More than a century ago Norwegian playwright Henrik Ibsen created a repressed young woman who cruelly fought for power, influence and purpose.
Remarkably the dark themes of Hedda Gabler, written in 1890, remain starkly relevant as a striking performance at Royal & Derngate demonstrated last night (Nov 28).
Updated by Patrick Marber for the National Theatre the modern version bristles with desire and regret as the eponymous twenty-something grapples boredom and hysteria in her new marital home.
Married to a dull, aspiring academic, Hedda pushes against convention and riles at the thought of child rearing.
Yet she is trapped within the high walls of a sparse apartment which are the perfect representation of her barren state of mind.
As the proud daughter of a general she longs for status and money to demonstrate her power and significance but instead must settle for controlling others through manipulation and lies.
The angular Lizzy Watts plays the beautiful, alluring Hedda with the required amount of wicked humour and demonic bitterness leaving the audience unsure of whether to love or loathe her.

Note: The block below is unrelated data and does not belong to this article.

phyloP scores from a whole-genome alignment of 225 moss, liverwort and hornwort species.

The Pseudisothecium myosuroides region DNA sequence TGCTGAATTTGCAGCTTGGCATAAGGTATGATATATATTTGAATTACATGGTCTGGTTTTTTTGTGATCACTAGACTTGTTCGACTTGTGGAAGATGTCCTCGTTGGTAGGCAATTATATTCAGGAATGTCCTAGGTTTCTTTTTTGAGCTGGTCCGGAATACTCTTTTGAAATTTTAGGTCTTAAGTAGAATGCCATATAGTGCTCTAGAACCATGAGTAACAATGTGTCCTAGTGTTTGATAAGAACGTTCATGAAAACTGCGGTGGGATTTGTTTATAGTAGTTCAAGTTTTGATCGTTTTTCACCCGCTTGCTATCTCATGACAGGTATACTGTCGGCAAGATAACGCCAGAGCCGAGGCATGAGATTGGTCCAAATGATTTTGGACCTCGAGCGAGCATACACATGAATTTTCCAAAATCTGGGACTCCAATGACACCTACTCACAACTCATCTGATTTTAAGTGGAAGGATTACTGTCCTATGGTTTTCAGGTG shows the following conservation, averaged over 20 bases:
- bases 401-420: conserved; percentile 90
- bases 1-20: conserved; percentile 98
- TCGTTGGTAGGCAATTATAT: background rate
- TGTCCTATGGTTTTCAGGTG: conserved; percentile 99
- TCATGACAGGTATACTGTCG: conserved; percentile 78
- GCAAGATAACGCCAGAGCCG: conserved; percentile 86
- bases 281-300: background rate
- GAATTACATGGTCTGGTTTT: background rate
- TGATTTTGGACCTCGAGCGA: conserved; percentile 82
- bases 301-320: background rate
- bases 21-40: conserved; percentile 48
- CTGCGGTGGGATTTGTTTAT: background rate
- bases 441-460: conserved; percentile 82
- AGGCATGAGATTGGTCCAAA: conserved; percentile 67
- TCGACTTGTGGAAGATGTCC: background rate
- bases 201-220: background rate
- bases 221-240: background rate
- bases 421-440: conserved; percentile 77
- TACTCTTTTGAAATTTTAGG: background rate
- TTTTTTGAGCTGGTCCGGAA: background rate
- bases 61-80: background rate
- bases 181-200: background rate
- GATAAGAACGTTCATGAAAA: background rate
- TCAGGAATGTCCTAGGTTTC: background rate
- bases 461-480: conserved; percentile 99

The supporting cast is equally impressive, with Adam Best a standout performance as the lustful, menacing judge Brack who recognises Hedda's power plays for what they are.
Meanwhile Hedda's husband Tesman, former lover Lovborg and female nemesis Mrs Elvsted are played with conviction and poise throughout.
It is notable that the only two characters who remain on stage throughout the production are Hedda and her dour maid Berte, played by TV regular Madlena Nedeva.
At first Berte appears to be little more than a stage prop but gradually it becomes alarmingly apparent that she is the shadow of Hedda's future self - irrelevant and ignored.
The oppressive stage is perfectly suited to Derngate's high auditorium and is complemented by the atmospheric but understated use of sound and music during key plot points.
The contemporary language, staging and costumes of this historic play appear to place it within a mid to late 20th century period, prior to mobile technology and the internet.
And yet the themes are universal and play out powerfully in 2017. In a modern world where we believe we can do and have everything, we are left we an existential crisis where creativity can only be found in chaos and destruction, something Hedda knows only too well.
Hedda Gabler runs at Royal and Derngate until Saturday December 2. They can be booked by visiting www.royalandderngate.co.uk or 01604 624811.